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'Pet Sematary' looks to rise again

February 2, 2011 |  1:38 pm

Sema
After more than 20 years, "Fletch" may be on his way back to the big screen, with Warner Bros. announcing Tuesday that it had acquired movie rights to the series of Gregory McDonald's mysteries. It  will go about re-imagining -- God bless -- the character of the wisecracking reporter that Chevy Chase made famous in two original films (though with no writers, directors or actors so far, don't discard that DVD from your collection just yet).

Now it appears there could be developments on reviving another 1980s hit. "Pet Sematary," the adaptation of the Stephen King novel that scared the shirt off many teens (including a certain film reporter) in 1989, is making strides back to the big screen too.

Matthew Greenberg, the writer of "1408" (also based on a King work), is set to turn in his script for a new version of the tale, according to a person briefed on the project who was not authorized to speak about it publicly. And executives at studio Paramount have put out the word to at least two representatives in the agent community that they are seeking a high-level director to tackle the material. (Paremount declined comment.)

The original, which starred Fred Gwynne, told of a zombie-raising pet cemetery that afflicts a family that's just moved to small-town Maine. Events unfold with a mix of death (both animal and human), resurrections and creepy Gothic spaces. (Mary Lambert's movie also spawned a poorly received sequel in 1992.)

As much as King seems to embody a kind of quintessentially 1980s form of horror storytelling, he's never really gone away in Hollywood. Indeed, there's something of a King renaissance going on now, with Ron Howard and Brian Grazer's ambitious plan to turn "The Dark Tower" series into a feature-film and television franchise, an "It" reboot kicking around at Warner Bros and a big-screen version of the "The Stand" from CBS Films and Warner Bros. Stephen King properties never go away...they just come back from the dead.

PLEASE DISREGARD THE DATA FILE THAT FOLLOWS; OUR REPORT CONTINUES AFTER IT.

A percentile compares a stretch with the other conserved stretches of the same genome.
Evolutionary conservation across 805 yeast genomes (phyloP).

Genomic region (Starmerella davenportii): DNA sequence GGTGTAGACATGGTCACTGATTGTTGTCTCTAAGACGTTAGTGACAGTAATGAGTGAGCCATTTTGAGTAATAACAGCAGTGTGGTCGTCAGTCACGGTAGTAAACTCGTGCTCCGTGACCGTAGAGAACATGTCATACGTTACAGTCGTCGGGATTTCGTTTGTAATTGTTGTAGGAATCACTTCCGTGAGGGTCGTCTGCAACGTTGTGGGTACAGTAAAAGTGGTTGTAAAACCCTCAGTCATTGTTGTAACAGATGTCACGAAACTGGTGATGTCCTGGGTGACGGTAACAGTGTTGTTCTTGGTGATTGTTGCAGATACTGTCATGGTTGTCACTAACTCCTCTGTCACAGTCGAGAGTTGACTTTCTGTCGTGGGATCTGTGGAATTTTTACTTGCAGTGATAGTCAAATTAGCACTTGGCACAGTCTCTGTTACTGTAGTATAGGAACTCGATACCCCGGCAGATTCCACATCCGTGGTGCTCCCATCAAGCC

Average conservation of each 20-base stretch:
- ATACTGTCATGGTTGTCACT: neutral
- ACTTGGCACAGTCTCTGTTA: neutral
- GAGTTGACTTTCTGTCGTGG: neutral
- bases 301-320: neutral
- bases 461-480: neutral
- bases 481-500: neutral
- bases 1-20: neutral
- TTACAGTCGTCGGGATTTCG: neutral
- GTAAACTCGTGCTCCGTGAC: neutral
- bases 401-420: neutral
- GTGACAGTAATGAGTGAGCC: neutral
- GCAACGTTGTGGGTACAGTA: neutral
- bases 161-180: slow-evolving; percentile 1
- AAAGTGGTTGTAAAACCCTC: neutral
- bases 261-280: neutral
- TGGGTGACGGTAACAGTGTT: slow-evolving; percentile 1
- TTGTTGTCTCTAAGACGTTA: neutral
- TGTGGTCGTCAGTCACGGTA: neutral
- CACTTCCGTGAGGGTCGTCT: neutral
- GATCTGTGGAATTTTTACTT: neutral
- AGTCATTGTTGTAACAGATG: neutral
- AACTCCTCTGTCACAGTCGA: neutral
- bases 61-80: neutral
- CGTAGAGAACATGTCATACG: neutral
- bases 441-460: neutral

-- Steven Zeitchik

twitter.com/ZeitchikLAT

Photo: A scene from "Pet Sematary." Credit: Paramount Pictures

 


 
Comments () | Archives (13)

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Remake is fine. Just please keep Josh Duhamel and Katherine Heigel away from it.

I am frightened.

How about some original ideas from Hollywood instead of re makes/hashes of old successes?

All of these sound boring. I won't go. But enough other people may to make it worth the risk (and less of a risk than coming up with an original idea).

I have no problem with remakes. The concept is no different than acting troupes' various interpretations of Shakespeare or symphony orchestras doing Bach or Beethoven over the centuries. There's a new generation of audiences and new technologies that could enhance or change the experience. Don't know why people are always so against sequels or remakes. In nearly every other art form it's the norm.

Sometimes...dead is better.

This book was too depressing, I say remake 'Salem's Lot

What's particularly galling is that there are plenty of King properties that have never been filmed. Why not a "new" one instead of something we've already seen?

Article: New Pet Sematary!!

Me: -__-

Yes! I love the idea of remaking 'Salem's Lot, only this time, make it a movie, and not a tv miniseries.

Stephen King has so many stories, why not try a different one?

Cynthia R knows whats going on.

What ever happend to these people:

Rachel Creed - the movie ends with her stabbing Louis but where and what happend to Louis
Ellen Creed - The story dies when the mom takes off to maine and she's there at the grandparents in chitown


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